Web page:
Manfred Fuhrmann’s contribution on philology and rhetoric in classical education is of interest to the classical scholar. The tradition of the grammaticus and rhetor continued despite the crisis of the third century. What is noteworthy is the separation of the two languages. The Roman grammarians and rhetoricians are specifically ignorant of work done by the Greeks. There develops a fixed curriculum (based on the artes liberales), devoted entirely to pagan texts. As liberal arts (in the root meaning), these teachings supported the culture and ideals of the Imperial court, the ethos of the late Roman aristocracy. But the works that formed the cultural bridge between Late Antiquity and the Renaissance and the modern world were the Artes of Donatus (the teacher of Jerome) and the Institutio grammatica of Priscian (a Latin grammar written in Constantinople). Tied to this grammatical tradition was that of the commentary on a canonical text from the school canon. The accompanying illustrations emphasize the bookish nature of this culture, for example, the Trier relief from Neumagen showing the classroom of a Roman grammarian and an illustration from the Vergilius Romanus (a manuscript of the early fifth century) showing the poet seated between a capsa (for a collection of scrolls) and a writing desk.
It is more difficult to understand the rationale for the inclusion of the two following chapters in a literary history, however fascinating the material included in them.
More compelling is the treatment of oratory from pagan speeches to Christian sermons by Karl-Heinz Utheman. He gives special attention to collections of homilies, with the largest individual collection that of Augustine, who marks the culmination of the oratorical tradition in the West. Michaele Zelzer discusses the history of the letter, including the collections of letters and major Christian writers of letters in the fourth century in the East and West. Basel Studer treats the theological literature of the fourth to the seventh century. The wide variety of texts produced in this period, especially after Nicaea, ranges from apology to polemical writings against a host of Christian opponents from Jews to heretics. Other battles within the Church were the occasion for many texts, leading eventually to the creation of pastoral and catechetical works. In addition there were works intended for the new monasteries, as well as works in a variety of forms of exegesis.
The writing of history in Late Antiquity from studies of the empire to world chronicles and the histories of peoples are surveyed by Heinz Hofmann. He also treats biography and autobiography (important late genres) as well as the new form of hagiography. Fictional literature, including but not restricted to the novel, is the subject of Chapter 12 by Bernhard Kytzler. Besides the Aesopian fable, Late Antiquity saw the appearance of texts of considerable influence in late European literature, in particular the histories of Troy and the romance of Alexander. Jean-Louis Charlet deals with the poetic forms of this period, which ranged from epic and didactic to lyric and hymns. It was also a period of clever experimentation in centos and figured poems.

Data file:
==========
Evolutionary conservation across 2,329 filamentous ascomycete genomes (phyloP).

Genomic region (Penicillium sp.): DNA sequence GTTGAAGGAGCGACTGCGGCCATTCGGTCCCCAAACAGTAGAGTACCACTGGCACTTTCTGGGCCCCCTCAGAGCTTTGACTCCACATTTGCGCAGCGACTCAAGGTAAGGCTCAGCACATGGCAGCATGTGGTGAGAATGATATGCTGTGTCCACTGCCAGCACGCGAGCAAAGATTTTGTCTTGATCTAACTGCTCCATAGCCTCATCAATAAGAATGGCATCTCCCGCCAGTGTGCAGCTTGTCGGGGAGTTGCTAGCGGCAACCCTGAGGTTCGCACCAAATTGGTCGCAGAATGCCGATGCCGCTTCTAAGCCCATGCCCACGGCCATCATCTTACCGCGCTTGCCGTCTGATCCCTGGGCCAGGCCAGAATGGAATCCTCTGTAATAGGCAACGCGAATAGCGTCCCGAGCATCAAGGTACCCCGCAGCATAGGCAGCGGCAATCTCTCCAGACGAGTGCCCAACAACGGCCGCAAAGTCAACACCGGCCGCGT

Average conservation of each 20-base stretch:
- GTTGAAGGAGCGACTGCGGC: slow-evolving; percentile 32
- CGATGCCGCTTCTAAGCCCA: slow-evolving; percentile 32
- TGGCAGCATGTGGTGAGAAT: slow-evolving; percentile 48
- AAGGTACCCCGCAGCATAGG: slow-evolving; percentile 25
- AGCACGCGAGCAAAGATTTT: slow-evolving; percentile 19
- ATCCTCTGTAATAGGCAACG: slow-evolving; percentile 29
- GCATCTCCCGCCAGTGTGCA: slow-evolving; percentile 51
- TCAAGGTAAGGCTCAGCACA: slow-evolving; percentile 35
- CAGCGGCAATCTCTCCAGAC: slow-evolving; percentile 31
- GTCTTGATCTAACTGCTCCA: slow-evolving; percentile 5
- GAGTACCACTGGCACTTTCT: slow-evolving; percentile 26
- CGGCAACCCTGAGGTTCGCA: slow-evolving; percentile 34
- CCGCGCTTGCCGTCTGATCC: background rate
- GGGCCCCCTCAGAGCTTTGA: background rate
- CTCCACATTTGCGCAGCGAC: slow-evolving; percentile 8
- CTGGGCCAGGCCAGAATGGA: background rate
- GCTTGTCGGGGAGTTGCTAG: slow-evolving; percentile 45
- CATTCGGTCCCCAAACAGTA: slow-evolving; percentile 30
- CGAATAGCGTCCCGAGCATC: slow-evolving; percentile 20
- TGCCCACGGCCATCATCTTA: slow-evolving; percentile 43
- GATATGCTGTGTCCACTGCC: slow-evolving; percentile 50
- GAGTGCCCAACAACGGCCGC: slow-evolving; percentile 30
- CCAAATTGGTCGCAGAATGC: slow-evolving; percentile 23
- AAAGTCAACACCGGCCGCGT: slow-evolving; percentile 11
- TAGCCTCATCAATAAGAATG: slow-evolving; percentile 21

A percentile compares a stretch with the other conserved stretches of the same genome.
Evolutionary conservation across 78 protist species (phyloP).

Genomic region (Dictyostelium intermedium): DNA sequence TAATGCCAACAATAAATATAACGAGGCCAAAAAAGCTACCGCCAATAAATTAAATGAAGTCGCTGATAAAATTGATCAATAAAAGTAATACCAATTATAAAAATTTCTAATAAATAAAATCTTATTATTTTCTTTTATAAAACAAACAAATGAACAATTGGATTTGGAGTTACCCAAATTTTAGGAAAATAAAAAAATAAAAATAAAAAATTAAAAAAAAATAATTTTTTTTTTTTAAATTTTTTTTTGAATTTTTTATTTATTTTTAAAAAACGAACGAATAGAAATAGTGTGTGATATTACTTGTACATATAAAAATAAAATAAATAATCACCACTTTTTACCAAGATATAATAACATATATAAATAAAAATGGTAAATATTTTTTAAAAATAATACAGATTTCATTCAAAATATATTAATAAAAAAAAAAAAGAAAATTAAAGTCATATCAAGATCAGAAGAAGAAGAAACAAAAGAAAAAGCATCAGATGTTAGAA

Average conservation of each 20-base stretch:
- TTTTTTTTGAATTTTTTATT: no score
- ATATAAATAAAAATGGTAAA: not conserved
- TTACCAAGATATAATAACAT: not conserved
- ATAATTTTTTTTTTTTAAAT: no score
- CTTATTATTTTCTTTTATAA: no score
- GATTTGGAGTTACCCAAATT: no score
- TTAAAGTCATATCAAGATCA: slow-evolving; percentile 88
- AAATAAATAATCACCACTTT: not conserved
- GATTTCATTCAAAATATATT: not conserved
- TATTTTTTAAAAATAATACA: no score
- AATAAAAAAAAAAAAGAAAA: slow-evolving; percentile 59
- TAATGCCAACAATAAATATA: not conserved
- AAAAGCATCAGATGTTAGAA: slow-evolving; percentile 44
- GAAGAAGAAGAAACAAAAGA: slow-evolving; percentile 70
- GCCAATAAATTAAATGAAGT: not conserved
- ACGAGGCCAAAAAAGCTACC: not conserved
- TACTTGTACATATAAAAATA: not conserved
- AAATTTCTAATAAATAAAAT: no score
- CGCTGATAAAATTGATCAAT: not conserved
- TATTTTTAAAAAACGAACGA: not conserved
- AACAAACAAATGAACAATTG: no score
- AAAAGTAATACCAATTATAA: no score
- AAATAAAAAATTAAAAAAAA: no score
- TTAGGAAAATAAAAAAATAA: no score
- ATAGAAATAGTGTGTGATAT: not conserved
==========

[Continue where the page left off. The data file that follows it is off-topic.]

Another chapter that seems out of place in a literary history is the one on legal science. Peter E. Pieler devotes a chapter to the development of this study to the beginning of the fourth century, and then considers the expansion and codification of legal texts from the fourth to the fifth century as well as to the tractates created under the auspices of Justinian (527 CE). Alongside these were works for the teaching of law. Here again the illustrations explicate the complicated nature of Roman law and legal arrangements. The chapter concludes with a brief discussion of the laws of the Germanic tribes and of the canon law. There follows a list of pre-Justinianic collections, Justinianic sources, Germanic law, and Church law sources, and church law sources, together with their modern editions. It is doubtful to this reader, however, that anyone interested in the study of law in antiquity would think of looking at a history of literature.
L. J. Engels presents a picture of Late Antiquity and the Latin Middle Ages from the point of view of the history of reception. This chapter may be an introduction to the sixth volume of the series, which is devoted to the early Middle Ages, but can scarcely do more than briefly discuss some of the major contributions of Latin Late Antiquity to the coming era. The volume concludes with an overview of Byzantine literature by W.J. Aerts. He presents a rapid survey and in no way can his treatment be more than an essay into the literature of some eleven centuries.
Each of the chapters has an excellent bibliography of secondary literature (mostly oriented to German works), divided into the various categories addressed. They are not as detailed as the bibliographies in the new “Schanz-Hosius,” nor do they discuss the sources or the editions of the texts under consideration to any degree. As a whole, then, the work is a useful supplement to the work of Herzog and Lambrecht, and offers a different perspective on an important and previously neglected period of Latin and Greek literary study.